When you get a mortgage, you will most likely be paying closing costs at the finalization of your purchase or refinance. These costs, which typically range from 2 to 5 percent of your home’s purchase price, are charged by your mortgage lender and third parties that have performed services related to your home purchase (a lot of behind-the-scenes players are involved in the home buying and financing process). See here what you can expect to pay within your closing costs and ways you can try to minimize what you need to bring to closing.
What Costs Can I Expect?
Here is a list of some of the typical costs homebuyers incur throughout the home financing process, though not all are applicable:
- Credit report fee
- Loan origination fee
- Recording fee
- Title search and insurance
- Appraisal fee
- Survey fee
- Attorney fee
- Notary fee
- Escrow deposit
- Home inspection
- Discount points
To see more information about these charges, click here for our closing cost breakdown.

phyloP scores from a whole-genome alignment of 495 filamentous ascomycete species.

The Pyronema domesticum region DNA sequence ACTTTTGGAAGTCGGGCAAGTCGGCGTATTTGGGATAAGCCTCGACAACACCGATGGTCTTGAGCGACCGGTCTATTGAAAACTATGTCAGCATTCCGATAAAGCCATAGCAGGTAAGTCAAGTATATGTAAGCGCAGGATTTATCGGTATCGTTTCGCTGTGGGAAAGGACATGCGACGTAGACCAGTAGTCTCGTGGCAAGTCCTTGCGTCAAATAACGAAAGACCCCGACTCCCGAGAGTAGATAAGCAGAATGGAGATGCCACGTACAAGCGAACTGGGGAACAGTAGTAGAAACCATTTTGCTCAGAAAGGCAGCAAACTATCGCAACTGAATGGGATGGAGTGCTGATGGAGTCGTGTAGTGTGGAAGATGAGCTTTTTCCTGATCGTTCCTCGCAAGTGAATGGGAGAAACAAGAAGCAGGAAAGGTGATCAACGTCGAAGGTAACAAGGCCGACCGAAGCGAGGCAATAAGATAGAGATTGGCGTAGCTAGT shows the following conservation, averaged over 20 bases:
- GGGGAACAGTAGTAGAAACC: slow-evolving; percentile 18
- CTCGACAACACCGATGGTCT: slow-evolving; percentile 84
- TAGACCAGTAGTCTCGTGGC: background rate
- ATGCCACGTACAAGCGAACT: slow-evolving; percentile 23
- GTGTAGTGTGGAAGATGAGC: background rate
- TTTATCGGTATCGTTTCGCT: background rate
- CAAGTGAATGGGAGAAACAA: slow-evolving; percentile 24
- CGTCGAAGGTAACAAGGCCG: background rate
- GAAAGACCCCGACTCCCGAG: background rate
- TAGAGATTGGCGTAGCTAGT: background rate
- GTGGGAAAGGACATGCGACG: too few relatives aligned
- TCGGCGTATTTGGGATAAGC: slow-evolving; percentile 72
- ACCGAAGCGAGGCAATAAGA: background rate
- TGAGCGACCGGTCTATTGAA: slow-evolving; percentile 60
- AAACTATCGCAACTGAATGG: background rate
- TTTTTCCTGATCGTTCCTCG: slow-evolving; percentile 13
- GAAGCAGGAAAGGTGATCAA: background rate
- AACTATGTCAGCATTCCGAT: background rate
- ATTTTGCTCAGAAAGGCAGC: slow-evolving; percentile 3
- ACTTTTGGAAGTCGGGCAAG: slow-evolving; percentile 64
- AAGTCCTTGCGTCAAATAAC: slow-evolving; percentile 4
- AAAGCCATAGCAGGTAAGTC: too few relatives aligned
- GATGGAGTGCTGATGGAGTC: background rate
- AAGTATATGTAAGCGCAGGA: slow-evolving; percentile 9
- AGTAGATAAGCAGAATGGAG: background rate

When Will I Know My Final Amount to Bring to Closing?
Under TILA RESPA Integrated Disclosures (TRID), your lender is required to provide you with a Loan Estimate, which includes an Estimated Cash-to-Close sheet, after application.
Your lender is also required to deliver a Closing Disclosure form at least three business days (Monday-Saturday, excluding federal holidays) prior to closing. The Closing Disclosure will contain all final costs, though limited changes are allowed for certain circumstances.
How Can I Minimize My Closing Costs?
If you’re buying a $200,000 home and closing costs range from 2 to 5 percent, that means you could end up paying anywhere between $4,000 and $10,000 at closing. Here are a few ways to minimize how much you need to bring to closing.
- Negotiate with the seller. Having the seller of the home pay closing costs can be a win-win situation for both sides of the transaction. Talk to your real estate agent on the best way to include closing costs into your purchase offer.
- Consider a no closing cost mortgage. Talk to your lender about a no-closing cost mortgage. Some lenders have the capability to waive some or all costs in the form of charging a higher mortgage rate or adding the costs to the loan balance.
- Get the details. You wouldn’t commit to a lender before knowing what your interest rate was, so make sure to ask about their closing costs, as well. You are looking for the total package in home financing – a low interest rate and minimal closing costs.
Interested in seeing how closing costs at Compass Mortgage compare? Contact one of our mortgage bankers. To learn more about the home buying and financing process in general, download our free Mortgage 101 Handbook.